Cerro Cinotepeque

Photo of this volcano
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  • Country
  • Volcanic Region
  • Primary Volcano Type
  • Last Known Eruption
  • 14.02°N
  • 89.25°W

  • 665 m
    2181 ft

  • 343051
  • Latitude
  • Longitude

  • Summit
    Elevation

  • Volcano
    Number

The Global Volcanism Program has no activity reports for Cerro Cinotepeque.

The Global Volcanism Program has no Weekly Reports available for Cerro Cinotepeque.

The Global Volcanism Program has no Bulletin Reports available for Cerro Cinotepeque.

Basic Data

Volcano Number

Last Known Eruption

Elevation

Latitude
Longitude
343051

Unknown - Evidence Credible

665 m / 2181 ft

14.02°N
89.25°W

Volcano Types

Volcanic field

Rock Types

Major
No Data (checked)

Tectonic Setting

Subduction zone
Continental crust (> 25 km)

Population

Within 5 km
Within 10 km
Within 30 km
Within 100 km
9,831
60,668
743,867
6,953,850

Geological Summary

Cerro Cinotepeque is the largest and most prominent of a group of four pyroclastic cones of Holocene age mapped by Weber and Weismann (1978) in low-lying areas on either side of the Río Lempa, about 40 km N of San Salvador. Cinotepeque (also spelled Cinotepec) lies south of the river; two other cones, Cerro Santiago and Cerro Mosquito, lie immediately north of the river. A fourth cone is located along the Río Gualchayo about 10 km farther north. A large group of small Pleistocene stratovolcanoes and pyroclastic cones constructed along NW-SE-trending faults is located west and south of Cinotepeque and west of Guazapa volcano.

References

The following references have all been used during the compilation of data for this volcano, it is not a comprehensive bibliography.

Weber H S, Wiesemann G, 1978. Mapa Geologico de la Republica de El Salvador/America Central. Bundesanstalt fur Geowissenschaften und Rohstoffe, Hannover, Germany, 1:100,000 scale geologic map in 6 sheets.

The Global Volcanism Program is not aware of any Holocene eruptions from Cerro Cinotepeque. If this volcano has had large eruptions (VEI >= 4) prior to 10,000 years ago, information might be found on the Cerro Cinotepeque page in the LaMEVE (Large Magnitude Explosive Volcanic Eruptions) database, a part of the Volcano Global Risk Identification and Analysis Project (VOGRIPA).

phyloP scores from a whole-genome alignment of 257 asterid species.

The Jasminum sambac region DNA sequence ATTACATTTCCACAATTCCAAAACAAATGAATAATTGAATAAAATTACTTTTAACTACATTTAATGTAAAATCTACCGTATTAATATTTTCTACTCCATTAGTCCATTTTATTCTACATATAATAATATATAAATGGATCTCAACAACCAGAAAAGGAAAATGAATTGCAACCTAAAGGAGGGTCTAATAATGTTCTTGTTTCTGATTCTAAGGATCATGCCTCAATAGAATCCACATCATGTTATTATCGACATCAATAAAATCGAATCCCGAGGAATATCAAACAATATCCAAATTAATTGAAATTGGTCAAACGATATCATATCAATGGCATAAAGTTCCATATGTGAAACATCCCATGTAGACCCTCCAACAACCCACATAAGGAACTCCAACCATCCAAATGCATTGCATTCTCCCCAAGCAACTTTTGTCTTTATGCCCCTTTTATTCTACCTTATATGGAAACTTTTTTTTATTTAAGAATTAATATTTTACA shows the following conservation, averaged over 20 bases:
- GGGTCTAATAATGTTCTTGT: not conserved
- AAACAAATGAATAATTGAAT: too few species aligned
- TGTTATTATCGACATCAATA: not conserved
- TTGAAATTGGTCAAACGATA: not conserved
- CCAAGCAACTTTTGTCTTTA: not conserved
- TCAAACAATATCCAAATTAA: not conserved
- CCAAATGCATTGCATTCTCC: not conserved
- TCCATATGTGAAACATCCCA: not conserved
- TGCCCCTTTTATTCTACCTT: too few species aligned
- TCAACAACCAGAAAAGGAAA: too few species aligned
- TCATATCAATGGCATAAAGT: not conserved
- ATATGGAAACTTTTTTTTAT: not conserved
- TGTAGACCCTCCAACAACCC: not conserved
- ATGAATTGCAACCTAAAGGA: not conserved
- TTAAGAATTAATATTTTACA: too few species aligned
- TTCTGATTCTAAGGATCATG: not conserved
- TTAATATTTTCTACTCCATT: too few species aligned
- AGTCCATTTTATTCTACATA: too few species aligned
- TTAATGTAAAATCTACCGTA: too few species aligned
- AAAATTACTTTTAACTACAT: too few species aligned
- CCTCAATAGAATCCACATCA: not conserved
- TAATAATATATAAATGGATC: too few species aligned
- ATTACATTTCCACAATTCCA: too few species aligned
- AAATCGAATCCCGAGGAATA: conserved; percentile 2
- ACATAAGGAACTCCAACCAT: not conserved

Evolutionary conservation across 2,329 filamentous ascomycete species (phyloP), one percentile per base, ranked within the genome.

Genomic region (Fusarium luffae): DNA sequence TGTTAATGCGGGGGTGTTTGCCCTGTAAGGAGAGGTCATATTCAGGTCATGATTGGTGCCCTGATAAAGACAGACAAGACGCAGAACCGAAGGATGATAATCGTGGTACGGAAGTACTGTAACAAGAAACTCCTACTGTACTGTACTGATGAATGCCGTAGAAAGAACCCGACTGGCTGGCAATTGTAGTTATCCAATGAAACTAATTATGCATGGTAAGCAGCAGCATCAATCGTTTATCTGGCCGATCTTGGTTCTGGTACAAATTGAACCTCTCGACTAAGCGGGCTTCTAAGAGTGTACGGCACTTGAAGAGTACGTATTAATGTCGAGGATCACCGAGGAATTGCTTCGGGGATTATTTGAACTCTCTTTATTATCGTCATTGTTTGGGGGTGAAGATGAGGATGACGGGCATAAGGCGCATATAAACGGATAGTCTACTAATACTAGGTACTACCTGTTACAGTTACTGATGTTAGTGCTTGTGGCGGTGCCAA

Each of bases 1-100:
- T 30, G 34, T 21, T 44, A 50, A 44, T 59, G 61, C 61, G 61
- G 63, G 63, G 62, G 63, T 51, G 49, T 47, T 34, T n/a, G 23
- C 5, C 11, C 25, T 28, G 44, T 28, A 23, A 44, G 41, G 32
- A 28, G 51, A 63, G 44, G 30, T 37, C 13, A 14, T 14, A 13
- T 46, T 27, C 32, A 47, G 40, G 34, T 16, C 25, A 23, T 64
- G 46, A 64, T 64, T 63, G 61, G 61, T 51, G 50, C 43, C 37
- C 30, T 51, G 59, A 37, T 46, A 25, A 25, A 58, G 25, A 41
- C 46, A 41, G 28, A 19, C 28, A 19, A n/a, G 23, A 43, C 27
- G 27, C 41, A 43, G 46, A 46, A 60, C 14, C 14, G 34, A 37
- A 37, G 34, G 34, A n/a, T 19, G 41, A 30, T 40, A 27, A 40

This compilation of synonyms and subsidiary features may not be comprehensive. Features are organized into four major categories: Cones, Craters, Domes, and Thermal Features. Synonyms of features appear indented below the primary name. In some cases additional feature type, elevation, or location details are provided.


Synonyms

Cinotepec, Cerro

Cones

Feature Name Feature Type Elevation Latitude Longitude
Barranco Negro, Cerro Pyroclastic cone 14° 8' 0" N 89° 16' 36" W
Cinotepeque, Cerro Pyroclastic cone 665 m 14° 0' 18" N 89° 14' 46" W
Mesas, Cerro las Pyroclastic cone 13° 51' 0" N 89° 15' 0" W
Mosquito, Cerro el Pyroclastic cone 14° 3' 18" N 89° 17' 24" W
Ojo de Agua, Cerro Pyroclastic cone 645 m 13° 52' 0" N 89° 14' 0" W
Pavas, Las Pyroclastic cone 14° 9' 0" N 89° 17' 0" W
Picudo, Cerro Pyroclastic cone 580 m 13° 15' 0" N 89° 13' 0" W
Santa Rita, Cerro Pyroclastic cone
Santiago, Cerro Pyroclastic cone 14° 3' 6" N 89° 16' 28" W
Tecuán, Cerro Stratovolcano 615 m 14° 1' 0" N 89° 16' 0" W
Tunas, Cerro las Pyroclastic cone 618 m 13° 16' 0" N 89° 13' 0" W
Tutultepeque, Cerro Pyroclastic cone 580 m 13° 14' 30" N 89° 14' 0" W

Photo Gallery